Coating gaskets with anti-seize compounds can cause problems as the gaskets are compressed. A lubricated gasket not only has a tendency to extrude and split, but also can be forced out of the flange by internal pressures and lack of friction. In addition, the petroleum in anti-seize compounds can attack and soften some gasketing.
Although the use of silicone anti-stick agents can be effective, they can contaminate system media. If they come into contact with paint or photographic chemicals, for example, these agents can cause a lack of adhesion. For this reason, the use of silicone is excluded from many gasketing applications.
PTFE-based anti-stick agents can be effective, but lack thermal stability. PTFE begins to decompose above 500 F—well below the maximum service temperatures of most compressed fiber gasketing. In addition, hazardous and corrosive halogenated byproducts can be formed during decomposition.
A better solution is to use an inorganic material, such as talc, mica, vermiculite or graphite, to prevent the binder from wetting out on the flange. Due to their layered crystal structure, these materials are effective as anti-stick agents, cleaving to form thin sheets which, when milled, result in flat, plate-like structures. These structures allow the particles to form a laminar barrier on the surface of the gasket.
However, these naturally occurring substances vary in their morphology, degrees of purity and levels of undesirables. Graphite is also an electrical conductor that can result in severe galvanic corrosion in wet or humid environments. Wetted by seawater, graphite gaskets can cause rapid localized attack of most stainless-steel alloys, and at elevated temperatures they can carburize some stainless and nickel alloys, making them more susceptible to intergranular corrosion.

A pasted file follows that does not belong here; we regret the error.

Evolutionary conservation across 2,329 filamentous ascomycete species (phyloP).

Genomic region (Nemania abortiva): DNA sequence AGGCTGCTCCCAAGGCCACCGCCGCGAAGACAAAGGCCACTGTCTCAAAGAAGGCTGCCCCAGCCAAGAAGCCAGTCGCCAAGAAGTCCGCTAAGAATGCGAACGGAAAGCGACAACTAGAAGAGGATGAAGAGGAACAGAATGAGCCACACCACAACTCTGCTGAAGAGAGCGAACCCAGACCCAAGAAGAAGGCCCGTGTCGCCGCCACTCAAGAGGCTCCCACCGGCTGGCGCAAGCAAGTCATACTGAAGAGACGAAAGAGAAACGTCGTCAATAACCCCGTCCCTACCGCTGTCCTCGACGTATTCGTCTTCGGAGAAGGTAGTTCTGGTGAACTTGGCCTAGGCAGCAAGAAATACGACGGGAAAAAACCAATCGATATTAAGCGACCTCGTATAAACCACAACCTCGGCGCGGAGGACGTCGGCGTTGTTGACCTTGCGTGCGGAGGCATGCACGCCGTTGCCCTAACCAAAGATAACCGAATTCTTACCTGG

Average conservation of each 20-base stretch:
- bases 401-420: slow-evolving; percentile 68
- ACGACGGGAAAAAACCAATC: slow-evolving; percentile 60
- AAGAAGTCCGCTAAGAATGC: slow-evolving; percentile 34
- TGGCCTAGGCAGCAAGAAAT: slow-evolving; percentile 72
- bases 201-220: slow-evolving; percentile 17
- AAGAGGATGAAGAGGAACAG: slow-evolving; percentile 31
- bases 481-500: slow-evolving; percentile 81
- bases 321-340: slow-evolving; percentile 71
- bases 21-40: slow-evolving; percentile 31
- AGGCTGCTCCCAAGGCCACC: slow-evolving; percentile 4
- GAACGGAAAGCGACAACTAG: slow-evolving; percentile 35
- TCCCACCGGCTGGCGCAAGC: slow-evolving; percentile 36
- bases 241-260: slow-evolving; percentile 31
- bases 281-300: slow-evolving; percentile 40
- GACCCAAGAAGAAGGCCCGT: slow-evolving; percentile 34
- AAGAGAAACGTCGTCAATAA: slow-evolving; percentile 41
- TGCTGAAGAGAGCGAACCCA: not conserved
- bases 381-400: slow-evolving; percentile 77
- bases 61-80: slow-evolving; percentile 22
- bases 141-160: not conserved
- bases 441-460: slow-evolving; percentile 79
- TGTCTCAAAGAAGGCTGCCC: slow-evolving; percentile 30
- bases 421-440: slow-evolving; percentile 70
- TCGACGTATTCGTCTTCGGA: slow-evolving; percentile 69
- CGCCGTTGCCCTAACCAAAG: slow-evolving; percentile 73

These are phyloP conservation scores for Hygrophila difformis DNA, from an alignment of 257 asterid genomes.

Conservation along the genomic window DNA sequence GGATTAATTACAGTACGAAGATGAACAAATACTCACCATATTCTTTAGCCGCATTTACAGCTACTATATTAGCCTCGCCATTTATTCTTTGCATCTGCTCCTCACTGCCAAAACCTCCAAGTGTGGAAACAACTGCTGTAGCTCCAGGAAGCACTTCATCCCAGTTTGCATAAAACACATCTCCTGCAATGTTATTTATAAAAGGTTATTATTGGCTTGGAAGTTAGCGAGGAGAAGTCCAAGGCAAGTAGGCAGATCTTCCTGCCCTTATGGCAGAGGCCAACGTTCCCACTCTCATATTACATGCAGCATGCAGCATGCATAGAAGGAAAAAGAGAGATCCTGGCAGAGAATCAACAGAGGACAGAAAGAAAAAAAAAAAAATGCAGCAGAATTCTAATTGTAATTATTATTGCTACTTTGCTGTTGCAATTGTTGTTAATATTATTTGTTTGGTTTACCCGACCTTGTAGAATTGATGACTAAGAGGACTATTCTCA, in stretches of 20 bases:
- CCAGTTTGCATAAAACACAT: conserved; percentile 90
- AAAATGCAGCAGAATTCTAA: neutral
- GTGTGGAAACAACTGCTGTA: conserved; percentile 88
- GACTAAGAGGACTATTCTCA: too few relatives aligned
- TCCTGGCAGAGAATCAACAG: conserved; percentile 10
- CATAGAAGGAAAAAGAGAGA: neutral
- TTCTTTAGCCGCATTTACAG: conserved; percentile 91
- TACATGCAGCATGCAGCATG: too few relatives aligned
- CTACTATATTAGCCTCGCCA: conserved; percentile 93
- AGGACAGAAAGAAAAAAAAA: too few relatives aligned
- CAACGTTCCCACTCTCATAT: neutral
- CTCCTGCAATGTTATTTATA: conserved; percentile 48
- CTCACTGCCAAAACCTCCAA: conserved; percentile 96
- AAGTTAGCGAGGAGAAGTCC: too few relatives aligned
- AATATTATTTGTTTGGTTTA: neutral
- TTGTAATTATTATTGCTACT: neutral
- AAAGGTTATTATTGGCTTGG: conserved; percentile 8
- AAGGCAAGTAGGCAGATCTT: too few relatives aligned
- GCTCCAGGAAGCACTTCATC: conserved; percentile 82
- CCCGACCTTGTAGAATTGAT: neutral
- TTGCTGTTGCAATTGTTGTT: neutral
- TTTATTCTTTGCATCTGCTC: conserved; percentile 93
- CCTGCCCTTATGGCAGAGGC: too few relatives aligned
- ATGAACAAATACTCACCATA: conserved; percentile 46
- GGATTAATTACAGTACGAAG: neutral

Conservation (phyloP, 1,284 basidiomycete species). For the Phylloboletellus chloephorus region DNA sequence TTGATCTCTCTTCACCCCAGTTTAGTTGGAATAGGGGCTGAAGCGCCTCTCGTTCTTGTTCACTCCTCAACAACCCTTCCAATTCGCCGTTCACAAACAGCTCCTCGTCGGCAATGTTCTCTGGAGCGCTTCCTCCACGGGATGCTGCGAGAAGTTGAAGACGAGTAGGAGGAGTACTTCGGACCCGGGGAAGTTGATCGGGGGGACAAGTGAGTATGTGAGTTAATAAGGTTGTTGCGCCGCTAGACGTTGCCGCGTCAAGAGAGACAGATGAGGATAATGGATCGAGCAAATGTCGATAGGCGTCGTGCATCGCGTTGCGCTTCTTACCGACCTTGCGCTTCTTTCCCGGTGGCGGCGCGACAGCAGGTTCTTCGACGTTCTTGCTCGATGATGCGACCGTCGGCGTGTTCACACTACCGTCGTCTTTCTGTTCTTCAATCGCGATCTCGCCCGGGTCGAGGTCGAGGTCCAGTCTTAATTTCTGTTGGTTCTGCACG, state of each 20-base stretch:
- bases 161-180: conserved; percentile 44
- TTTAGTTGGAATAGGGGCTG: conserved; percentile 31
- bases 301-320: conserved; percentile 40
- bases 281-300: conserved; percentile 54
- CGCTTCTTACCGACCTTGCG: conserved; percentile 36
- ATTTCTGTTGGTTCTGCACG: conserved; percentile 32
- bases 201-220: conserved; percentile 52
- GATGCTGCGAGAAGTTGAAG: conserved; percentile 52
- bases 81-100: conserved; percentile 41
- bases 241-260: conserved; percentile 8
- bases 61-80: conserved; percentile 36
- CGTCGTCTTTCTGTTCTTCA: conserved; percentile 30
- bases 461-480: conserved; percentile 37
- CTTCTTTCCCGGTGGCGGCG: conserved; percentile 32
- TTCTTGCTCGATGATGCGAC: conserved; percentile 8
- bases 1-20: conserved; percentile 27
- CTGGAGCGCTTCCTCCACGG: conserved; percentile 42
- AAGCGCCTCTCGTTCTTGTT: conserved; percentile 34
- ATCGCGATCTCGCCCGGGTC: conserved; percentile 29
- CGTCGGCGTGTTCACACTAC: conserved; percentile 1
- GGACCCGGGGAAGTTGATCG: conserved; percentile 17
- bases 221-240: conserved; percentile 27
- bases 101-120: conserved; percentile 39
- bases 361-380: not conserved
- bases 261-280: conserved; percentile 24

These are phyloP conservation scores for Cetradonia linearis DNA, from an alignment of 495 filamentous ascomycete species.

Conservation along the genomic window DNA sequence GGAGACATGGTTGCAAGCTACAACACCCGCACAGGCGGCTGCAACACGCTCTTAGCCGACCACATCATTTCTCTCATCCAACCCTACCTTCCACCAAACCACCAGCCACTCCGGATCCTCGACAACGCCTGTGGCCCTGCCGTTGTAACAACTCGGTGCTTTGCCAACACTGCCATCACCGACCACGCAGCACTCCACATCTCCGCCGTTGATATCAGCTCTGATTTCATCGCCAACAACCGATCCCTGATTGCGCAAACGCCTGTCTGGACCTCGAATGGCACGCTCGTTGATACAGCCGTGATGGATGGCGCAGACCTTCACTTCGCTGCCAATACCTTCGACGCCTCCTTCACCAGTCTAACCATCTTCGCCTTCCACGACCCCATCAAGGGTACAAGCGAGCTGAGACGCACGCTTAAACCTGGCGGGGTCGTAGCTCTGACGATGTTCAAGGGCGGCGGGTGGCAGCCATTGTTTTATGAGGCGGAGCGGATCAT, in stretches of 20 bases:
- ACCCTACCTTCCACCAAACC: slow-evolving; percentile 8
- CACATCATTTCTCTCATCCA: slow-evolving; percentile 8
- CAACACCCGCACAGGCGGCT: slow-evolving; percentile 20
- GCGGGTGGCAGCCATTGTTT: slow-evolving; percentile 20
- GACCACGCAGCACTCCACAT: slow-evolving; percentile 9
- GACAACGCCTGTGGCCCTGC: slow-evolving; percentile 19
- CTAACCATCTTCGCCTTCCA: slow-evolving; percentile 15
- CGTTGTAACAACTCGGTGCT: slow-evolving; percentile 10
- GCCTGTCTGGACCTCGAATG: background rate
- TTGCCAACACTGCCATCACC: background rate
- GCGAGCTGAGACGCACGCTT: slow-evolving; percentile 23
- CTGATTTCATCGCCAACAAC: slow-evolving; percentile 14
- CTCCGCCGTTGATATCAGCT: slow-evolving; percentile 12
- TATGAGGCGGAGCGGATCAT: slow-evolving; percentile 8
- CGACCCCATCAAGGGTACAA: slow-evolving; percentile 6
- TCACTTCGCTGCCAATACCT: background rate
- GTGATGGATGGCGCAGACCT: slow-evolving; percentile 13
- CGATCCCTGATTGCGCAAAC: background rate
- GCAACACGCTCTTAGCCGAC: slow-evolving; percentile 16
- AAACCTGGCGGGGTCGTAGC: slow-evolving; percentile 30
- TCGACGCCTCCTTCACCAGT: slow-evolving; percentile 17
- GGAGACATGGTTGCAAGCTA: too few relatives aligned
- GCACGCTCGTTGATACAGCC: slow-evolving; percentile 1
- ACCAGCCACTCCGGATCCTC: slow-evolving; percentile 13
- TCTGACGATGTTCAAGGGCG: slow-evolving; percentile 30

Developing an advanced solution
For end users seeking a solution to flange adhesion problems around their operations, an advanced anti-stick agent is now available (see Sidebar, pg. 19). It has the desirable flake morphology—but without some of the undesirable characteristics of mined materials. The particles used in the new gasket coating are synthesized from refined materials under highly controlled conditions, resulting in a uniform, high-purity material. Because these particles are extremely compliant, they stack well to create a continuous barrier and enhance gasket sealability. Unlike graphite, the particles are non-conductive and contain extremely low levels of potentially corrosive halogens and sulfur compounds.
With an oxidation threshold of approximately 800 C, the particles are thermally stable and have unusually high chemical stability. This thermal and chemical stability contributes to their non-toxicity, making them more environmentally friendly than other anti-stick compounds. Relative to exposure, there are no specific limits for these particles; they are classified simply as “nuisance dust.” The particles are not classified as being carcinogenic to humans by any of the relevant agencies, and there are no regulations regarding their use, transport or disposal.
A stable dispersion of the optimized coating formulation was applied uniformly to sample gaskets for testing against both uncoated gaskets and gaskets coated with other anti-stick compounds. Among the factors evaluated were crush and blowout resistance, sealability and adhesion.
Testing the new coating
ASTM Test Method F607 provides a means of determining the degree to which gasket materials under heat and compressive load adhere to metal surfaces. The two-part test not only measures the force required to separate the flanges, but also evaluates the amount of residual gasket material left on them after the test. Compressed fiber gaskets with Neoprene binders were tested at 400 F (204 C) for 22 hours. Predictably, the rubber binder and fragments of synthetic fibers from the uncoated gasket adhered to the flange (Fig. 1), compared with only traces of the coating and ink from the printed side of the gasket coated with the new anti-stick agent (Fig. 1a).
In addition to preventing flange adhesion, it was imperative that the new coating not adversely affect gasket functionality and performance.
Crush and blowout resistance…
Crush resistance is particularly vulnerable to the use of the wrong type of anti-stick coating. Crushed gaskets deform laterally toward their IDs and/or ODs when they cannot accommodate more compression.